The lockdowns began in late January. The first was Wuhan in China, the epicenter of the current coronavirus pandemic. The images that came back to us of a major, modern city reduced to a ghost town of empty streets and shuttered storefronts unnerved people across the world. And then the virus spread, and the lockdowns spread with it.
When the crisis hit Italy — that majestic jewel of a country, the subject of so much gorgeous travel photography — the lockdown transformed its cities in the same way it did Wuhan. Famously, the Venice canals run clear, no longer populated by gondolas, they are now filled with the traffic of fish and dolphins.
Venice hasn't seen clear canal water in a very long time. Dolphins showing up too. Nature just hit the reset button on us pic.twitter.com/RzqOq8ftCj
— Gianluca De Santis (@b8taFPS) March 17, 2020
Social media is full of similar stories. Towns and cities, the places where we live and work and make memories in, are turning from vibrant hubs of human activity into something more akin to an empty Hollywood set. These bizarre images of empty public spaces are like a dark mirror to travel photography.
since there’s no boat’s traffic in venice’s canals, white swans came back ? this is precious pic.twitter.com/xJOFKL8Dal
— …?? ㅠ_ㅠ (@fiIterjm) March 13, 2020
— Rosalba Gattari (@gattariro) March 19, 2020
Photographers have long sought out the strange moments, unfamiliar views of familiar places. But the COVID-19 pandemic is creating an entirely new form of travel photography. With self quarantine protocols, lockdowns, and shelter in place orders, photographers are pointing their cameras to the places we do not go anymore. The results are astounding.
corona virus Having times square look like the divison pic.twitter.com/uFp6h8rGNo
— Bijin Raptor (@BijinRaptor) March 18, 2020
— Christophe Robin (@XopheRobin) March 15, 2020
And now our cities are beginning to look like areas of Pyongyang. We used to view cities with empty streets as signs of unforgivable authoritarianism. But there is no place for public life in a pandemic.
50 eeriest places, #38: Ryugyong Hotel, North Korea. There are no ghosts here, as no one ever stayed, let alone died. pic.twitter.com/D5vDRVsAfH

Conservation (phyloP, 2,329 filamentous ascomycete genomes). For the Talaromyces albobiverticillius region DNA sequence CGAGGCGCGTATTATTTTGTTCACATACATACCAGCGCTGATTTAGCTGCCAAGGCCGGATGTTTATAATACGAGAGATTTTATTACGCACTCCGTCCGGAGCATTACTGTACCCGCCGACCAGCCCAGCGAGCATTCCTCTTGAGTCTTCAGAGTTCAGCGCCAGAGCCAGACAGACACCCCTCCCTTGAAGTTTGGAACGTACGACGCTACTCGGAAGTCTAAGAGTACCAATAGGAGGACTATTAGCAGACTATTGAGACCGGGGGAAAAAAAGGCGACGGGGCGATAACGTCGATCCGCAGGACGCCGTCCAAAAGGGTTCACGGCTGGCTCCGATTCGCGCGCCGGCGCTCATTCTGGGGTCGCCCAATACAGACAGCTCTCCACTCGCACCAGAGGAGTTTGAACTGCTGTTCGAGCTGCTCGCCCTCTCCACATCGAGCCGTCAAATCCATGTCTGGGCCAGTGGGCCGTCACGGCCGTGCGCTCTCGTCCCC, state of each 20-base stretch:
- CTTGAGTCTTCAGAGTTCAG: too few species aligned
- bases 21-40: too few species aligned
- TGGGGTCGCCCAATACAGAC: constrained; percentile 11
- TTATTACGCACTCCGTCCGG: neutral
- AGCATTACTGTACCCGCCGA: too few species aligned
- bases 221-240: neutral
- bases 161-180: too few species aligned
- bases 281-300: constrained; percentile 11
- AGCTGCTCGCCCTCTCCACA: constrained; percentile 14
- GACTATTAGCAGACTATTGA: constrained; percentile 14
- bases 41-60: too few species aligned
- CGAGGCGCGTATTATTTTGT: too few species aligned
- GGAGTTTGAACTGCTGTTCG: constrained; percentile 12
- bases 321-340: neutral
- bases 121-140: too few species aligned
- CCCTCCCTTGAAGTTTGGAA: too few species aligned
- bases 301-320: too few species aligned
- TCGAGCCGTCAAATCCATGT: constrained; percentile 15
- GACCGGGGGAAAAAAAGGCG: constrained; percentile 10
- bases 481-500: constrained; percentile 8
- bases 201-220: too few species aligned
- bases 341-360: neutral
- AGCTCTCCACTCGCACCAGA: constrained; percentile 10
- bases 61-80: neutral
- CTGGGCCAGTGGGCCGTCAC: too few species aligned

— Paul Finch (@paulfinchauthor) July 28, 2014
There is also more lighthearted fare. The wildly popular social media platform Tik Tok is giving birth to a new form of humorous photography and video — a way to laugh while you spend the days inside. These take full advantage of the times we live in. The empty streets and social distancing are occasions for comedy.
Perhaps, laughing through this is the only way to beat back the waves of anxiety that come for all of us with the daily headlines.
While the big business of fine art is taking a hit along with every other industry, the novel coronavirus is not able to quell the human need to produce art. Artists of all kinds, particularly photographers, are continuing to make observations and evoke feelings. Their subject is the world we built, living on without us.
What are we looking for in these images? Why do they captivate us? They show us the true body of the spaces we once trafficked in without a second thought. They speak to us about the loneliness we feel looking out from our living room windows. They have a grim form of peace and quiet as well. This confusing mixture of pleasure and pathos, of calm and anxiety, make for compelling art.
The photography coming out of the lockdowns also echoes a more vague fear global culture has held for some time now. That is, the fear of a coming apocalypse. Blockbuster movies and popular fiction novels have obsessed over this concept for more than a decade now. The world after us. The sources of these apocalypses run the gamut from the terrifyingly real to the fantastically unreal: extreme climate change, zombie outbreak, war, economic collapse, etc. We’ve been bracing ourselves for a long time to see the end of civilization. And while this pandemic isn’t likely to do the job, the images coming from all over the world of empty cities glowing in the twilight with not a soul around can’t help but remind us of that general fear that we have.
These images are about our anxiety of a time after humans. Especially with a climate in crisis and nuclear weapons spread across many countries, we naturally consider the possibility that the enterprise of collective human society might come to an end.
There is another, more personal element as well. The release of the iPhone in 2007 and the rise of engaging, but physically isolating, social media have gradually reduced our participation in public life. Our friend groups are shrinking, if we have friends at all. People are feeling the walls closing in. For years, we’ve been spending more and more time home alone, long before the virus trapped us in our houses. The COVID-19 pandemic, by closing off any access to public life, shows us the troubling choices we were making before the lockdowns came.
With these new insights from photography in the coronavirus pandemic, we are reawakening to something. Over the past several years, we have been turning more and more inward. At the same time, we have been worried about the coming climate crisis but doing very little about it. When we see photographs of the world at a standstill, absent human beings, these trends are given witness. We must fight the virus to get our public spaces back, and when we do return to them, we must cherish them. Public life is not guaranteed.
We will return. We will come together as people once again. And we cannot take this for granted. Photography is teaching us an important lesson. And we must listen to it.